The coins minted in Elaiussa range from the Ist cent. BC to the IIIrd cent. AD. A few silver coins date to the times of Seleucus VI; then coinage is represented by civic bronze, whose main types are Zeus / Nike and Tyche / Hermes, by coins in the name of Antiochos IV of Commagene, and of Greek imperials, bearing the Roman emperors’ portrait on Obv./ and local types on Rev./.
The mint of Elaiussa seems to have started its operations at the beginning of the Ist cent. BC, when silver tetradrachms in the name of Seleucus VI with the ruler’s head on Obv./ and a female deity, probably Aphrodite Euploia, on Rev./. Silver autonomous tetradrachmes of the same period show the same type on Rev./ and a turreted head of Tyche on Obv./. The legend ELAIOUSIWN THS IERAS KAI AUTONOMOU reminds the autonomy of the city.
The issues are from then on made of bronze only, with the types of Zeus, Tyche, Athena’s heads on Obv./, and Nike, Hermes, Aphrodite on Rev./. when Archealos of Cappadocia receives Elaiussa from Augustus, he changes its name into Sebaste and the new name relaces the old in coin legends. Tyche, Athena, Nike continue to be represented on coins, along with new types (kerykeio, dolphin, club).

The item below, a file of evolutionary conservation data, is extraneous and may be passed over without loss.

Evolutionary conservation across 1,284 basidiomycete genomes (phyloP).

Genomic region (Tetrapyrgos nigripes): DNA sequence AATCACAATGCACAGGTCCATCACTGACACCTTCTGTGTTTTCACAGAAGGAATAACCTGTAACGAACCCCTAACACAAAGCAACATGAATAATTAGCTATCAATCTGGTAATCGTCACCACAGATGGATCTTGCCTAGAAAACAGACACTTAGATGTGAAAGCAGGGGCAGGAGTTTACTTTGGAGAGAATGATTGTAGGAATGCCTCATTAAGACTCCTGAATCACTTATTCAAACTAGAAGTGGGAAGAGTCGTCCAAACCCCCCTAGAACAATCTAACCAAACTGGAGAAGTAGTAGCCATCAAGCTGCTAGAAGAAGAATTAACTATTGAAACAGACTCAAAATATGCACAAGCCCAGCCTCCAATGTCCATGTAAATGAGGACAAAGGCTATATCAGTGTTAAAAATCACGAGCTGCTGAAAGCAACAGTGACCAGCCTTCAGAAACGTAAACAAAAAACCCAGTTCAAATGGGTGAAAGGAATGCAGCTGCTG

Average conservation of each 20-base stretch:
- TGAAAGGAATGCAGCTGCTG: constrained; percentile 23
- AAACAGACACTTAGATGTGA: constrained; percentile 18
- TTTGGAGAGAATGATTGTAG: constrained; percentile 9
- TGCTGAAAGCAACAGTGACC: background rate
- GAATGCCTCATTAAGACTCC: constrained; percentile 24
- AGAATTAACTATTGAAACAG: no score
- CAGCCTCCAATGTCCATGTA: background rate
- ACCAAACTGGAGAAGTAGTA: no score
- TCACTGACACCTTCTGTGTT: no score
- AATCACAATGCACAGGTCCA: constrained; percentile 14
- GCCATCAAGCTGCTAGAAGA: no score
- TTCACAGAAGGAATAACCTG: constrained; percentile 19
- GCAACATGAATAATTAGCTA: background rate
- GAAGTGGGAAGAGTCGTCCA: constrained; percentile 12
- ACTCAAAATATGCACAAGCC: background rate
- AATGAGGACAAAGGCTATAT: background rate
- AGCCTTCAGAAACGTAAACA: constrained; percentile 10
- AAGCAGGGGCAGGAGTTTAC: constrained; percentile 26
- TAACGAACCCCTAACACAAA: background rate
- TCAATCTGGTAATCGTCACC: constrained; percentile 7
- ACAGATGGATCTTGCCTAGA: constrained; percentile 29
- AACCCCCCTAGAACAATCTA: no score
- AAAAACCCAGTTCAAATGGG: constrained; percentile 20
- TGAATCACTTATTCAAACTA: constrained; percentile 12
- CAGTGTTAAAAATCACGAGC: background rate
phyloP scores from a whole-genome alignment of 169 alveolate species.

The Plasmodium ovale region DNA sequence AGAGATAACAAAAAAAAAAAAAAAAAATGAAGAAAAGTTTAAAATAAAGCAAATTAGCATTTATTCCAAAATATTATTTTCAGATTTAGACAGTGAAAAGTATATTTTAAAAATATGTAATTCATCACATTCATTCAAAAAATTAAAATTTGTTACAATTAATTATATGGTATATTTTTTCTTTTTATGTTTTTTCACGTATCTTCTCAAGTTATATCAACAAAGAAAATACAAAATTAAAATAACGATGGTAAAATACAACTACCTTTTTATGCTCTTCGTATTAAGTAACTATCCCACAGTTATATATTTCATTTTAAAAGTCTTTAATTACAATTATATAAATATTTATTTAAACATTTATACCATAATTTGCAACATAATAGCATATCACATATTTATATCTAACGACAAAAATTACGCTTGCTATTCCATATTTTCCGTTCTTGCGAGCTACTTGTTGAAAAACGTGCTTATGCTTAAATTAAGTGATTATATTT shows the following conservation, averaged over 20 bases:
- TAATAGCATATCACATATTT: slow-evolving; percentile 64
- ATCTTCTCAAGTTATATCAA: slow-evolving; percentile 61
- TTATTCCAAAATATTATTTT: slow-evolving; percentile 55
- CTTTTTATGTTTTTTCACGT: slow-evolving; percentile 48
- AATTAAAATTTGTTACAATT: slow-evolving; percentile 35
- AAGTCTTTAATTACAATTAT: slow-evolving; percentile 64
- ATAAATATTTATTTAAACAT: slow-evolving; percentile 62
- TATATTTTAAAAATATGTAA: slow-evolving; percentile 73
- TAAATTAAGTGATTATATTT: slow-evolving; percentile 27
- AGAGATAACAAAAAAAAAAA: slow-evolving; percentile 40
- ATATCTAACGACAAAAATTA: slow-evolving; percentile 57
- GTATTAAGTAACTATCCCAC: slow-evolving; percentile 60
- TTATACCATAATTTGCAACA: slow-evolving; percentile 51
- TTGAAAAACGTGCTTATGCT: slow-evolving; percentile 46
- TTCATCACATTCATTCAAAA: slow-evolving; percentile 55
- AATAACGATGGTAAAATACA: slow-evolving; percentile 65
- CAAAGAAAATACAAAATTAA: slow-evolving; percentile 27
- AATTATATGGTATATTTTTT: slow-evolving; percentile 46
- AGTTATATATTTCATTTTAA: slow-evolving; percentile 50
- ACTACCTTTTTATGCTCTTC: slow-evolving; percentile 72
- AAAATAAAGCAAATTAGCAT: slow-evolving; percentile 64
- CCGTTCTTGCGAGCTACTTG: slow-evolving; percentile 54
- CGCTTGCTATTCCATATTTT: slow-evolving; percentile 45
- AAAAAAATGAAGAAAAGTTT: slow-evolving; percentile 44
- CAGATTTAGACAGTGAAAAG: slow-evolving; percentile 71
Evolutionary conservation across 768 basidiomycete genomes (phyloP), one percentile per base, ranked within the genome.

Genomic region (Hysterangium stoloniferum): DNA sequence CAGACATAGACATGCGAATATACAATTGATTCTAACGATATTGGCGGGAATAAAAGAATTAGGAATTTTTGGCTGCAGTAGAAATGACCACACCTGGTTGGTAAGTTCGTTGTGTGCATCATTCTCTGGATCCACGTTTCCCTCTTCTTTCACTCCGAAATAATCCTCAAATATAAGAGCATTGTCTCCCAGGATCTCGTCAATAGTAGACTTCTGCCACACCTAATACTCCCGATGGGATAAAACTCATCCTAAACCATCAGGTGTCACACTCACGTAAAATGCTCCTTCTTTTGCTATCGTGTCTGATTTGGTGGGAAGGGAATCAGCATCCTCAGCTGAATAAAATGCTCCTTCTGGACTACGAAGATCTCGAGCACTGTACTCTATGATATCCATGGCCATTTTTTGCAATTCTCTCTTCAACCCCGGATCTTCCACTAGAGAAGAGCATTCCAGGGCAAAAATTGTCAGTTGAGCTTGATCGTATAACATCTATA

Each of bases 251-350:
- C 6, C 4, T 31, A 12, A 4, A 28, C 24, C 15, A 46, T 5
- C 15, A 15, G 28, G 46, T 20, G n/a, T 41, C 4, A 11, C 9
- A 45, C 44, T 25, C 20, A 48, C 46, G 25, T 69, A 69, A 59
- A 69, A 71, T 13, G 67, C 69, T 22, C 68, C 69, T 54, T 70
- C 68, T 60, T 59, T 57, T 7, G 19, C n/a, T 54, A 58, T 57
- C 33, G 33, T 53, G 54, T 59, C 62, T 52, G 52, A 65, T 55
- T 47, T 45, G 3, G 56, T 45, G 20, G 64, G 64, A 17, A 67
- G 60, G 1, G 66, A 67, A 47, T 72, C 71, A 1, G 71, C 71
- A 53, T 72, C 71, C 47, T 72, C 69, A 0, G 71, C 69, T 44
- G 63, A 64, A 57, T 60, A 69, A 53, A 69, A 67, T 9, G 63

Between the death of Archelaos and the time when Elaiussa becomes a part of Antiochos IV of Commagene’s possessions there seems to be a gap in the monetary issues. These start again in AD 38, in the name of Antiochos and of his wife Iotape. On Obv. the coins bear the king’s portrait, while on Rev./ Apollo, Tyche or Iotape are represented.
At Antiochos’ death, the issues have a new stop, and they are resumed at the times of the Antonines, continuing till the reign of Valerianus: the coins now bear the Roman emperor’s portrait on Obv./ and various deities on Rev. ( Tyche, Athena, Zeus, Dionysos, Asklepios, Serapis, Herakles) and they bear legends recalling the attributes of the city (MHTROPOLIS, IERA, ASULOS, AUTONOMOS, ELEUQERA, NAUARCIS, PARALIOS).
The excavations in Elaiussa have so far yielded about 2500 coins. The issues of early Hellenistic times are represented by a small number of sporadic coins coming mainly from the island. The greatest number of coins dating to the Ist cent. BC is made of bronzes of the mint of Elaiussa and neighbouring cities (Korykos, Seleukeia on the Kalykadnos, Aigeai, Tarsos). The same circulation pattern is shown by the Greek imperials.
Roman coins seem to reach the town around the middle of the IIIrd cent. AD, with antoniani and bronze denominations mainly from Eastern imperial mints; the number of Roman coins progressively increases towards the end of IV and the beginnings of V cent. AD, when bronze small change is widespread.
Byzantine coins cover the period to the reign of Heraclius (610-614 AD), when the site is partially abandoned.
Then, coin circulation becomes sporadic, with a few later Byzantine (Leo V Armenian, 813-820 AD) and medieval coins (Armenian reign of Cilicia, XIII-XIV cent. AD).
A hoard of around a thousand small late Roman and early Byzantine fractions, buried soon after the half of the VI cent. AD, comes from a cistern to the south of the theatre. Another hoard mostly made of folles of Phocas, Heraclius and Constantius II has recently been found in the dwelling area of the island.